Feeds

Lords call for variable VAT to cut landfill

Stop picking on householders

Build a business case: developing custom apps

The House of Lords Science and Technology Committee has said the government should do more to encourage businesses to recycle and reduce waste and take the focus away from householders.

Recent attempts to reduce domestic waste by weighing dustbins and banning carrier bags should be scrapped in favour of changing the VAT regime so British firms do more to tackle waste. But British "throwaway" society also needs to be addressed, the Lords said.

Witnesses told the committee that consumers were often confused about the overall environmental impact of products, for instance focussing on packaging which usually makes up only a small part of the total enviromental impact of a product.

In its sixth report the committee accepted that the landfill tax is useful to counter business waste, but also recommends changes to VAT to encourage more sustainable products.

There is an acceptance that creating sustainable products can be against the interests of a business based on selling replacements. It suggests continued work with the EC to promote "eco-labels"; this would help consumers who have been distracted by heavy promotion of recycling instead of waste reduction.

Businesses should see waste reduction as an opportunity - Enviroment Agency figures from 2003 showed UK firms could save between £2bn and £2.9bn if they followed best practises for cutting waste.

The Lords said they were disappointed at recent funding cuts for organisations which support businesses in reducing waste, such as Envirowise and the Market Transformation Programme. It called for part of landfill tax revenue to be ring-fenced for use in reducing waste.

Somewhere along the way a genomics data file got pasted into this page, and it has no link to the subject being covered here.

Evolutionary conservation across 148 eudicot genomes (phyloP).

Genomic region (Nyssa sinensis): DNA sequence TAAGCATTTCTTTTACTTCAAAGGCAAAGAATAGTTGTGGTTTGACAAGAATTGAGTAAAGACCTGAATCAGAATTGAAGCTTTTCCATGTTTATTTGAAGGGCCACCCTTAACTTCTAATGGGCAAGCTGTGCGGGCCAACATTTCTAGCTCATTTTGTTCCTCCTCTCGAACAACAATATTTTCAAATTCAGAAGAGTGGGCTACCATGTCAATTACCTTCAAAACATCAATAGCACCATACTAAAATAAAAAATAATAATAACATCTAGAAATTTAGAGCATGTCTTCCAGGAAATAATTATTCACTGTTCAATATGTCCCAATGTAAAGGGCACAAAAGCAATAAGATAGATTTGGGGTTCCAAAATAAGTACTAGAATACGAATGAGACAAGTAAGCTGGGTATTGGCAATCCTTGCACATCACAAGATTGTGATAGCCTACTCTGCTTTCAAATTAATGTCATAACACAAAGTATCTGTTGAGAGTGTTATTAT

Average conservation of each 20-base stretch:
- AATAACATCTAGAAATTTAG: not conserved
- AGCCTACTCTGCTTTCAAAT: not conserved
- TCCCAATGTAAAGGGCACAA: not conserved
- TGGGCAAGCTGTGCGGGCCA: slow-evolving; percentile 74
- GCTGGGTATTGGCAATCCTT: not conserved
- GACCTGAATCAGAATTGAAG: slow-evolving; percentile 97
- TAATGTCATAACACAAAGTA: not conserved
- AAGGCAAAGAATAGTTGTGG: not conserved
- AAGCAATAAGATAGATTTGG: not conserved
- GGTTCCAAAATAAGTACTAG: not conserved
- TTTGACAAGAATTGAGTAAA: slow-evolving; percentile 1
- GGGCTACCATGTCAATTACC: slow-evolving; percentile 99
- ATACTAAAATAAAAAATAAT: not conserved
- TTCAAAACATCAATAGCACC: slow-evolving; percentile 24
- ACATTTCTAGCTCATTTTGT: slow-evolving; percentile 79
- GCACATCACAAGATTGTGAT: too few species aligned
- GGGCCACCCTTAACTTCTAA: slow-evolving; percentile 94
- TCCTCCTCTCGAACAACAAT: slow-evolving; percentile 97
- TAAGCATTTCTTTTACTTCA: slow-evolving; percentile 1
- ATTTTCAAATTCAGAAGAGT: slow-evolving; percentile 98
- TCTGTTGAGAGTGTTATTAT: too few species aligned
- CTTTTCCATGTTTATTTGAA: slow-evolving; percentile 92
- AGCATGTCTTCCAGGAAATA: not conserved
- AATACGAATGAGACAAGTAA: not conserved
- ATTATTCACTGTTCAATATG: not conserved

The government should also lead by example and improve training of its own procurement officers, so they look at the lifetime costs of the products they buy.

The committee also called for "choice editing" - essentially removing less environmentally-friendly options from shops. This is already in use for certain products - you can only buy "low-energy" lightbulbs for example - but the Lords support its wider use. ®

Secure remote control for conventional and virtual desktops

More from The Register

next story
Boffins attempt to prove the UNIVERSE IS JUST A HOLOGRAM
Is this the real life? Is this just fantasy?
Our LOHAN spaceplane ballocket Kickstarter climbs through £8000
Through 25 per cent but more is needed: Get your UNIQUE rewards!
China building SUPERSONIC SUBMARINE that travels in a BUBBLE
Shanghai to San Fran in two hours would be a trick, though
LOHAN tunes into ultra long range radio
And verily, Vultures shall speak status unto distant receivers
SpaceX prototype rocket EXPLODES over Texas. 'Tricky' biz, says Elon Musk
No injuries or near injuries. Flight stayed in designated area
Galileo, Galileo! Galileo, Galileo! Galileo fit to go. Magnifico
I'm just a poor boy, nobody loves me. But at least I can find my way with ESA GPS by 2017
Astronomers scramble for obs on new comet
Amateur gets fifth confirmed discovery
prev story

Whitepapers

Top 10 endpoint backup mistakes
Avoid the ten endpoint backup mistakes to ensure that your critical corporate data is protected and end user productivity is improved.
Implementing global e-invoicing with guaranteed legal certainty
Explaining the role local tax compliance plays in successful supply chain management and e-business and how leading global brands are addressing this.
Backing up distributed data
Eliminating the redundant use of bandwidth and storage capacity and application consolidation in the modern data center.
The essential guide to IT transformation
ServiceNow discusses three IT transformations that can help CIOs automate IT services to transform IT and the enterprise
Next gen security for virtualised datacentres
Legacy security solutions are inefficient due to the architectural differences between physical and virtual environments.